Furthermore, besides capturing the purrgil for study, I imagine they could be harvested for other resources as well. The blubber of Earth whales was what kept the whaling industry alive, used to power oil lamps before the invention of electricity. While the beings of Star Wars probably already had electricity if they were flying through space to capture a purrgil, it’s not hard to imagine humans and other sentient creatures harvesting the purrgil for other reasons: meat, bones, teeth, tentacles (we have seen plenty of evidence of a booming tentacle industry, after all). However, this is all inference based on human history and limited understanding of purrgil natural history, so we can say nothing conclusive on this front.
We are currently in the midst of the sixth great extinction event, the sixth time in all of geologic history (aka the past 4.6 billion years), when a huge percentage of species are going extinct at once, far greater than the normal rate of extinctions. This particular extinction is unique in that the unprecedented rate is caused, for the first time, by another living being: us. The expansion of humanity across the globe has caused habitat destruction and ecosystem havoc, not to mention climate change, that has wiped out huge percentages of the total number of living species on the planet.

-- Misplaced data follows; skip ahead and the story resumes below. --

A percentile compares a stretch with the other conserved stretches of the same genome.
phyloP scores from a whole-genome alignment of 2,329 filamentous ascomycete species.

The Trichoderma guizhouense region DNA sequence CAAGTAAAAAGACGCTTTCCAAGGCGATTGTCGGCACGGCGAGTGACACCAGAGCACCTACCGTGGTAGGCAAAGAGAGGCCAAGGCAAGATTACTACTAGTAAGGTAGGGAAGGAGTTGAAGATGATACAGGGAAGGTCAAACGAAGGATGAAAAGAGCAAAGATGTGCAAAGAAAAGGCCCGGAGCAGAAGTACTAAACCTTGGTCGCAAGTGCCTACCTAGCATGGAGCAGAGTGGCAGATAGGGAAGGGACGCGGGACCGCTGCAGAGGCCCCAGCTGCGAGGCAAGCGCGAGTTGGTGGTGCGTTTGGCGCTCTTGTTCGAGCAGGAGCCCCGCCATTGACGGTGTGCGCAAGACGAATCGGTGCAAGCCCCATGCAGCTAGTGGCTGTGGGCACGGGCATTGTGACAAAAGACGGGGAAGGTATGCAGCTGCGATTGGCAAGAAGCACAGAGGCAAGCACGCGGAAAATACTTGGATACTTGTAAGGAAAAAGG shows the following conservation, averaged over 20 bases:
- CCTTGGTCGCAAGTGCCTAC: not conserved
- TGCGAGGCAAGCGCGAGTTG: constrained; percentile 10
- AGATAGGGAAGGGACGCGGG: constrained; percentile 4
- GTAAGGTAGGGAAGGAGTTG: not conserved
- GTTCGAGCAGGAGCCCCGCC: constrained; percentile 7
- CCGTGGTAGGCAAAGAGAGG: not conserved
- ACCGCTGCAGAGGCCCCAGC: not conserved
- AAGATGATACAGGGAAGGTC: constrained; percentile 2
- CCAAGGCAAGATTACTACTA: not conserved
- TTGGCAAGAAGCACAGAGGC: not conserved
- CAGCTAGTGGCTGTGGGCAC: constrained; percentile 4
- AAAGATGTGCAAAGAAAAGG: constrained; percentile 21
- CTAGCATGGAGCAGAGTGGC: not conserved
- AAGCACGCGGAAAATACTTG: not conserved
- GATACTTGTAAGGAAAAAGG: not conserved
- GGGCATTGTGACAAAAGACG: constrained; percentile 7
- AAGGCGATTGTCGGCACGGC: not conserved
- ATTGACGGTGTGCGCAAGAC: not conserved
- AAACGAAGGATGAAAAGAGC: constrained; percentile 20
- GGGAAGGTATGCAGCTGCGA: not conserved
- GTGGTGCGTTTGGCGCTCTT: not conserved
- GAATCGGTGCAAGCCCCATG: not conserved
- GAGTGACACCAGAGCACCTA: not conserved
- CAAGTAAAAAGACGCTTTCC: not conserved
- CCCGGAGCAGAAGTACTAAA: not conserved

As sentient beings in the galaxy far, far away, embraced the hypespace travel they supposedly learned from the purrgil themselves, they spread out to many different and varied planets. This traveling, however, is what ended up having the biggest impact on the purrgil. As Hera mentions in “The Call,” it was not uncommon for a ship traveling through hyperspace to collide with a purrgil, causing the ship and its inhabitants to explode. What Hera doesn’t mention, is whether this has a negative impact on a purrgil. While they seem resilient creatures, a starship colliding with you at lightspeed sure seems like it would take a toll.